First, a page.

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Preface Letter
Table of Contents
Chapter 4
From Plantations to Provinces: The Evolution of American Society and Culture, 1660–1763
Chapter 11
The Old South
Chapter 15
“This Mighty Scourge”: The Civil War Years
Chapter 20
Post-Civil War Thought and Culture
Chapter 26
An Exhilarating Decade: American Life in the 1920s
Chapter 30
In the Shadow of the Bomb: The Cold War in the Truman Years

Dear Colleagues:

Early in the decade of the 1990s, I wrote a brief note to my friend Ed Gaustad, one of the nation's most distinguished and widely published scholars of colonial American religion, noting that religion is consistently overlooked in United States history textbooks. I suggested that the two of us write a textbook that would give needed attention to the role of religious groups and ideas in United States history, as other writers had quite properly called attention to the stories of women, African Americans, and other long-neglected groups. We soon enlisted four of our friends and fellow historians to complete some of the nineteenth- and twentieth-century chapters. Randall M. Miller, John B. Boles, Sally Foreman Griffith, and Randall B. Woods brought stellar reputations and skills to the project.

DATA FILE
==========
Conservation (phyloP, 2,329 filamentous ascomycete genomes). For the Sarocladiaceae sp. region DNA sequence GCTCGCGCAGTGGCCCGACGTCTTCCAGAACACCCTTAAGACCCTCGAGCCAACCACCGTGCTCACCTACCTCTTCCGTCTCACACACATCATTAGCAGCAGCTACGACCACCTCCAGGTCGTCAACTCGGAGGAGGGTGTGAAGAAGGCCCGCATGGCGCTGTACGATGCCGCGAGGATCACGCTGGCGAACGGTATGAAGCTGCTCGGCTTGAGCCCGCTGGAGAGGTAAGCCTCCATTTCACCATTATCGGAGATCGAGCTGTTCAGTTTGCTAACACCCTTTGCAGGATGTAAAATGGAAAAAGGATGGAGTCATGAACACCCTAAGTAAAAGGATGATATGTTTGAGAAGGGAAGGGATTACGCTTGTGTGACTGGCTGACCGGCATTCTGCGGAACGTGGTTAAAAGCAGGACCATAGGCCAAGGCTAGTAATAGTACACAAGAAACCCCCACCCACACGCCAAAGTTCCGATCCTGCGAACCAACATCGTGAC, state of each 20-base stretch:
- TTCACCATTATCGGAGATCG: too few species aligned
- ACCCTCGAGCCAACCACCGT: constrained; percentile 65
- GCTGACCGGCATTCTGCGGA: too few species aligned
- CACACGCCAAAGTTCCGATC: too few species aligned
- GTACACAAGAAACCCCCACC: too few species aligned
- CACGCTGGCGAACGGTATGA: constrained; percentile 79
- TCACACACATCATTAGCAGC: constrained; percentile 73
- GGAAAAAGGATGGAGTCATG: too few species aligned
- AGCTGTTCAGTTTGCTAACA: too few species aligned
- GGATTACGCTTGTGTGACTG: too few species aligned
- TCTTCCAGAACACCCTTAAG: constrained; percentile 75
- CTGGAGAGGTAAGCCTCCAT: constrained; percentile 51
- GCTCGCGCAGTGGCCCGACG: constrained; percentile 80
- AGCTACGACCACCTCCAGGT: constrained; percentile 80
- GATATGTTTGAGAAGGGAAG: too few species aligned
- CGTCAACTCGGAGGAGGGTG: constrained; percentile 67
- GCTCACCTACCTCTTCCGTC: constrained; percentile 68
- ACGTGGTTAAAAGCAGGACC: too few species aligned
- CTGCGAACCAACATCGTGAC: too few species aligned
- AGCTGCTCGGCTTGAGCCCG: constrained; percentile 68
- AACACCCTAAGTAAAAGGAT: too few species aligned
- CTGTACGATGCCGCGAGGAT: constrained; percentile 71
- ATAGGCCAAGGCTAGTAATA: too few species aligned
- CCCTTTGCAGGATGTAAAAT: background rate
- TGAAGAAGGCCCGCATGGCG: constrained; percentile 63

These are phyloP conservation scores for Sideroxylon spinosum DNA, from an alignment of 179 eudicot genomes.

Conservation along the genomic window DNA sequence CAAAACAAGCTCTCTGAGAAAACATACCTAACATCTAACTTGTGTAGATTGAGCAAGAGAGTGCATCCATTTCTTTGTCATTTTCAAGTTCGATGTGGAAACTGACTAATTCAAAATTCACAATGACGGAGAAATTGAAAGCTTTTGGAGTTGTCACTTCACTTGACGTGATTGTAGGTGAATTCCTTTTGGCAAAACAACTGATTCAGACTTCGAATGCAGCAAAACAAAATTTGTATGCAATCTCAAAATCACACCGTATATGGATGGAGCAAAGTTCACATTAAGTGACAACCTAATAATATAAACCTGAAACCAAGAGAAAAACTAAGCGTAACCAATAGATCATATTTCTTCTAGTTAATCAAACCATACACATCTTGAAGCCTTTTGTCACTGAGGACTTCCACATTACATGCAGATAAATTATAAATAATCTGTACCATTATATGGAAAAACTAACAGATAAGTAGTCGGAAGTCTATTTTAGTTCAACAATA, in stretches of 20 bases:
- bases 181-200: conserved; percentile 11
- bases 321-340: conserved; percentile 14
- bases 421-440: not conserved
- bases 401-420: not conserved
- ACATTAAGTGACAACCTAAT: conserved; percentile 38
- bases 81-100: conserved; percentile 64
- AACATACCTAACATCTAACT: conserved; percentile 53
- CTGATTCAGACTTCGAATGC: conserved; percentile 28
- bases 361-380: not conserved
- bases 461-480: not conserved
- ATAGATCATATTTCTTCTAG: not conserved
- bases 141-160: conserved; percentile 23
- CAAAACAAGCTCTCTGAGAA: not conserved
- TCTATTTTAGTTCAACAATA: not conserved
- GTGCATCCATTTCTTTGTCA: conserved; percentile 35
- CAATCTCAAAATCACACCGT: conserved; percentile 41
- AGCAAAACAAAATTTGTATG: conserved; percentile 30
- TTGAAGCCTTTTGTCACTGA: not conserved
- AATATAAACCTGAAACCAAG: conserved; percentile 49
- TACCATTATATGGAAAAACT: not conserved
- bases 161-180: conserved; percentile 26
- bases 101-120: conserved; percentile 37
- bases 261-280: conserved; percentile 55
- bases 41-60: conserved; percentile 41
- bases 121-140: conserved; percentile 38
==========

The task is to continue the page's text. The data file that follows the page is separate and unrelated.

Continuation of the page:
Unto a Good Land: A History of the American People is a standard American history textbook. It is not a religious history of the United States. As this sample chapter on the 1920s illustrates, you will find here all of the expected topics — high Republican politics, welfare capitalism and labor unions, flappers and the “lost generation,” Marcus Garvey and Alice Paul, Albert Einstein and Max Planck. But you will also find a balanced view of the development of religious institutions and ideas during these years.

Too often, the enduring persistence of religious belief in the United States has been underestimated. When religion does rise to the attention of all Americans (for instance, during the “Year of the Evangelicals” election of 1976 and the ascendancy of “moral values” in the election of 2004), many observers seem genuinely surprised and befuddled by religious “resurgences.” The influence of religious ideas on public policy has indeed ebbed and flowed throughout the nation's history, but it has never been far from the surface. The deep imprint of faith is a part of the American story. We believe students of American history should not be caught unawares when religious values take center stage.

To be sure, religious belief has not always had a wholesome effect on the nation. No student of American history should ignore the recurrent use of religious rhetoric to advance narrow and sometimes selfish nationalistic goals. This book is not written to praise or condemn the presence of faith in America, but simply to describe it along with the other features of United States history. We aim to broaden the stage by including religious beliefs and values in the American narrative, and, by doing so, to tell the whole story of the diverse millions of Americans who are bound “unto a good land.”

David Edwin Harrell, Jr.